Investigators probing the Coimbatore car explosion suspect that a sizeable quantity of explosive substances seized in the case were purchased online from popular e-commerce websites like Amazon, Flipkart etc.
According to police sources, a special team investigating the source of the explosive substances has written to Amazon and Flipkart calling for details of potassium nitrate and sulphur consignments delivered to addresses in Coimbatore and its nearby areas in the last two years.
Zeroing-in on a few names or addresses that appeared to be suspicious, police are awaiting information from the sellers on the mode of payment, user identity details registered in the e-commerce website and quantity of the chemical sold etc.
Police seized 76.5 kg of potassium nitrate from the premises of Jameesha Mubin after the early morning explosion in which he was killed on Sunday, the sources said.
“It appears that they procured small quantities of the explosive substances over a period of time. There is also a possibility of purchasing the chemicals from Kerala. Since Mubin and his associates were in touch with Rashid Ali and Azharuddin, arrested by the National Investigation Agency and lodged in the Thrissur prison in connection with in a terror case, we have requested the Kerala police to check whether they visited them in prison in the recent past,” a senior police officer told The Hindu on Wednesday.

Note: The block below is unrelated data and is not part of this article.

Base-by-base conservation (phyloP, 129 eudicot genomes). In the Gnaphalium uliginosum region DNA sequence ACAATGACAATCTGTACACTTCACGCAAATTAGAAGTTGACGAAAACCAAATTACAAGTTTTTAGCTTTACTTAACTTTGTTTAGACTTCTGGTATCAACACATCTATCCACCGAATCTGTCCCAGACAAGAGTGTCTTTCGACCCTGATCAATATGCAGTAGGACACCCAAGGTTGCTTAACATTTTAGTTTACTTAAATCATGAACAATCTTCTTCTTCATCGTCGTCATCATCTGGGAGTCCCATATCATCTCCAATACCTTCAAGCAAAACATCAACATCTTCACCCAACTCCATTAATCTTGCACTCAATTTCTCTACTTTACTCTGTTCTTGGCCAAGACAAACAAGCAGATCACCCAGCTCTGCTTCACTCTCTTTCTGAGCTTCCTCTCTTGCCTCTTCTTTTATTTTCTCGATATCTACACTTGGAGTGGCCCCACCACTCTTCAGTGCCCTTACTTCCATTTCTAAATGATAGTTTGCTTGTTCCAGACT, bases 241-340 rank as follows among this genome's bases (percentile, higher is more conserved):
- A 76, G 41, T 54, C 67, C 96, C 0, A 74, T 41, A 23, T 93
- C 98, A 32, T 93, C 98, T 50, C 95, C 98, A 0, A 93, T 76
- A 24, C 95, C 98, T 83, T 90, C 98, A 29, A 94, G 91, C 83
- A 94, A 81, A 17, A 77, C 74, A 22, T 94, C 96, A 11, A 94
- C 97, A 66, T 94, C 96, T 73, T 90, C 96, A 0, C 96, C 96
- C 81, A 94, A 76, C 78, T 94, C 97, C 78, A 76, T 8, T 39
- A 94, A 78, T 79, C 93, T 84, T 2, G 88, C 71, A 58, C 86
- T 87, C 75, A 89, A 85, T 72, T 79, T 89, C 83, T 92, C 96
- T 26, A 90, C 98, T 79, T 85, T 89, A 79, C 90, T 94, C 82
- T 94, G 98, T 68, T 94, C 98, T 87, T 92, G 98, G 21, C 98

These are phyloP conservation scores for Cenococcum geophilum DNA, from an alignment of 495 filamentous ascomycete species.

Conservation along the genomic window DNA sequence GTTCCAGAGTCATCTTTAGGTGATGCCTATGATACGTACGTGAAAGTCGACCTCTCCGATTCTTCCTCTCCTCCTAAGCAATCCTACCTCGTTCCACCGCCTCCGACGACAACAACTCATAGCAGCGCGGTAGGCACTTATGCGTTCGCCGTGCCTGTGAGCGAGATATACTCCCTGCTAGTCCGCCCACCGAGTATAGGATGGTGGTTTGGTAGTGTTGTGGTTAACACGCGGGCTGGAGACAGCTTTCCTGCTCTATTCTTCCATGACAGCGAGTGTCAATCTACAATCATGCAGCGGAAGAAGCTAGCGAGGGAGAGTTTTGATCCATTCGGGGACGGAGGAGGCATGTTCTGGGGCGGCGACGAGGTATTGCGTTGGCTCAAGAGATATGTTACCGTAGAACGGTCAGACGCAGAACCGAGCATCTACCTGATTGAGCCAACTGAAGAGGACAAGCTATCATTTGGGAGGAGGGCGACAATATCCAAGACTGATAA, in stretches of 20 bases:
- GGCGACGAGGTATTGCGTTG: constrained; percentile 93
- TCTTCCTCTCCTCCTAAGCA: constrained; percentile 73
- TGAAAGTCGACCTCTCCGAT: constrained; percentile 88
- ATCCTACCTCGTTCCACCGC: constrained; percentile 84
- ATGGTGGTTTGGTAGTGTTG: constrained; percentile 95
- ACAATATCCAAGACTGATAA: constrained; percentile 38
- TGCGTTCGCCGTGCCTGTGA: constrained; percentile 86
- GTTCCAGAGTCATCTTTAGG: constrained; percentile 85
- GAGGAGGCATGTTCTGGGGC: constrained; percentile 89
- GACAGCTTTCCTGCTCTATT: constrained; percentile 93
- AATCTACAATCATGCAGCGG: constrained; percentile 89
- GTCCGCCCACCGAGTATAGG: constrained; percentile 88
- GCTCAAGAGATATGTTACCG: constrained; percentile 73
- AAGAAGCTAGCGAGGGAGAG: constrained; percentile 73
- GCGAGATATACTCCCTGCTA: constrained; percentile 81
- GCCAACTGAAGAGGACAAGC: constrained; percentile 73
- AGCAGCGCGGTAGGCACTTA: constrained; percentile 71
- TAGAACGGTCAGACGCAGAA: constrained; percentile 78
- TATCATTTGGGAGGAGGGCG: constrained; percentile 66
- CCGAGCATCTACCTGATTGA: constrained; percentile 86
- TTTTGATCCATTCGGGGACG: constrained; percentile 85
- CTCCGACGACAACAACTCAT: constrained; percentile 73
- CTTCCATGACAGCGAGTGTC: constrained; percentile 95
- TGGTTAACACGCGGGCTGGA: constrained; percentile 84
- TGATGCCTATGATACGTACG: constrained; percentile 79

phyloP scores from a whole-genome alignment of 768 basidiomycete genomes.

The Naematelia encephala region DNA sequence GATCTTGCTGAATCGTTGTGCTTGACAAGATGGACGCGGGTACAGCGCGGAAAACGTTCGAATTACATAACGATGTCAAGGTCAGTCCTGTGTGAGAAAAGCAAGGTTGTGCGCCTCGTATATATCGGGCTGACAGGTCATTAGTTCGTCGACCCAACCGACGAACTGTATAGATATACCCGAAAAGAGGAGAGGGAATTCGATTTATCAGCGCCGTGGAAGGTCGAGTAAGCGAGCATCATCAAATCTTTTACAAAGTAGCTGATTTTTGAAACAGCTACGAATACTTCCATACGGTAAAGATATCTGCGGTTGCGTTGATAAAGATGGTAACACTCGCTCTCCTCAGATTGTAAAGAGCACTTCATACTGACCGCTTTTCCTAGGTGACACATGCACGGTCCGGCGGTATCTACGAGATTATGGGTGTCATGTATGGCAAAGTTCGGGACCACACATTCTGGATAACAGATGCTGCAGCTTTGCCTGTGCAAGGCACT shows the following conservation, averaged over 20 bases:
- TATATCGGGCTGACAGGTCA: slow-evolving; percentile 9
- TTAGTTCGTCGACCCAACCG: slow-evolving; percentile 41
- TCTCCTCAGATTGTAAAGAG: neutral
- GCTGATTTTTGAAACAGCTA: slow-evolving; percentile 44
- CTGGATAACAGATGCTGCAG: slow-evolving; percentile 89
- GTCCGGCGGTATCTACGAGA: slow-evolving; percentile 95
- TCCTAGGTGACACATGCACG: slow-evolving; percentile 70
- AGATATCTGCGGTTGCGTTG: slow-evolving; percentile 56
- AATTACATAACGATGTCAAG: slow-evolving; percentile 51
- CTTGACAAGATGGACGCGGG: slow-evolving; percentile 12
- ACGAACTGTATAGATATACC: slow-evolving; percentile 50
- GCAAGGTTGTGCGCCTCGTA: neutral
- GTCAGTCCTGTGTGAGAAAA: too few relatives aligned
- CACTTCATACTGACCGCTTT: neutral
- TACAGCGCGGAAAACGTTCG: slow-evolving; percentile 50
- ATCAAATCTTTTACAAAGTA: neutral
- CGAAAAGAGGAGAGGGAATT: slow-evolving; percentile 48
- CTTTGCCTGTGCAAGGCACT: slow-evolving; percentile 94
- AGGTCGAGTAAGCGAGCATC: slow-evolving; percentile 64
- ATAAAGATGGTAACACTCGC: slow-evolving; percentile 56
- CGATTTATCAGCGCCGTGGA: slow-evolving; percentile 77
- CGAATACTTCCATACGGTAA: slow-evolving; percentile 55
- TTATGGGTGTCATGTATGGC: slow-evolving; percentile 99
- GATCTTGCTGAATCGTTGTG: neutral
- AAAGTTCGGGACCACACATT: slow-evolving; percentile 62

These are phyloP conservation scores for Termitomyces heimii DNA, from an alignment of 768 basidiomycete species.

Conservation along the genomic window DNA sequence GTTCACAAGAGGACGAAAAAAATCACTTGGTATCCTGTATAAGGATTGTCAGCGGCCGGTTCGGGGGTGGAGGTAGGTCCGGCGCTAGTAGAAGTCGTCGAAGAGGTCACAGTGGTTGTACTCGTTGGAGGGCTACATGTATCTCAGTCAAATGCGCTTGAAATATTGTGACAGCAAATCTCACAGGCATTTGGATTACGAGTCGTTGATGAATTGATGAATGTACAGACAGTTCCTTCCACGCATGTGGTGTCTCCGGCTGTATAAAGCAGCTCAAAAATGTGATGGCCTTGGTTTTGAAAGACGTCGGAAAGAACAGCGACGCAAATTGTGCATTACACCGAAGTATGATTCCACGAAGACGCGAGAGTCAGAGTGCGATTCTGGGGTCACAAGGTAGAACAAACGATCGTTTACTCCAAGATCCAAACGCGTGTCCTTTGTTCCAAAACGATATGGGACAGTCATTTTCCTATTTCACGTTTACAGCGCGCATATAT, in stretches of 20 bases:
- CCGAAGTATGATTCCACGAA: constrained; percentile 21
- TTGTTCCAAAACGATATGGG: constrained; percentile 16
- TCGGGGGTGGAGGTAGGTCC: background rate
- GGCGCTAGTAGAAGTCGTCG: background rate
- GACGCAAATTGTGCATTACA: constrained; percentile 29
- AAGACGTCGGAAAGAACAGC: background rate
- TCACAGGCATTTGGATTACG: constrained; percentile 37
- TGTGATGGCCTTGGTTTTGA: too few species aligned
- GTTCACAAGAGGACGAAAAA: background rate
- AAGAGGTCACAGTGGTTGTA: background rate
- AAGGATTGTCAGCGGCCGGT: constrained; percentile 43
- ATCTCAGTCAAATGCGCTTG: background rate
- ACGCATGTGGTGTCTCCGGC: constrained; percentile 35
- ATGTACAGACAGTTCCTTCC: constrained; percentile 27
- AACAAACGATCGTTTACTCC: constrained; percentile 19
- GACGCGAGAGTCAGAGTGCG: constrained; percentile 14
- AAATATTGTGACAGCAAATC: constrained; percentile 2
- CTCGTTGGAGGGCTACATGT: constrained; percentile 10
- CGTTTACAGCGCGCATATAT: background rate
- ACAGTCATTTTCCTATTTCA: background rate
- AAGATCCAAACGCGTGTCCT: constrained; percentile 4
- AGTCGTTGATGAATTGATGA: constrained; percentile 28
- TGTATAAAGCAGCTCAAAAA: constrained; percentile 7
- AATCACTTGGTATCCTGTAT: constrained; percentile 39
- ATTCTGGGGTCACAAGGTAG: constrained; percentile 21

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He said Mubin and his close relatives, whose names were given as Azhar and Afzal, tried to mix the chemicals on the basis of information available in some YouTube videos and websites. They had no professional training or exposure to make bombs.
“There was no trigger mechanism in the bomb that they designed in the car…it was a crude method and it could have accidentally got triggered while Mubin tried to escape on seeing the police at the check-post,” the official who preferred not to be quoted said.
Vigil on scrap dealers
Director-General of Police C. Sylendra Babu said senior police officers across the State were instructed to mount surveillance on scrap dealers handling condemned/abandoned cars.
“The car used in this case was provided by an agent who deals with such cars. We are looking at the immediate past activities of traders involved in segregating parts from abandoned cars and selling them in the open market. Their bank accounts are also being verified to check any unusual entries. An enumeration of cars found parked for a long time is also being done,” he said.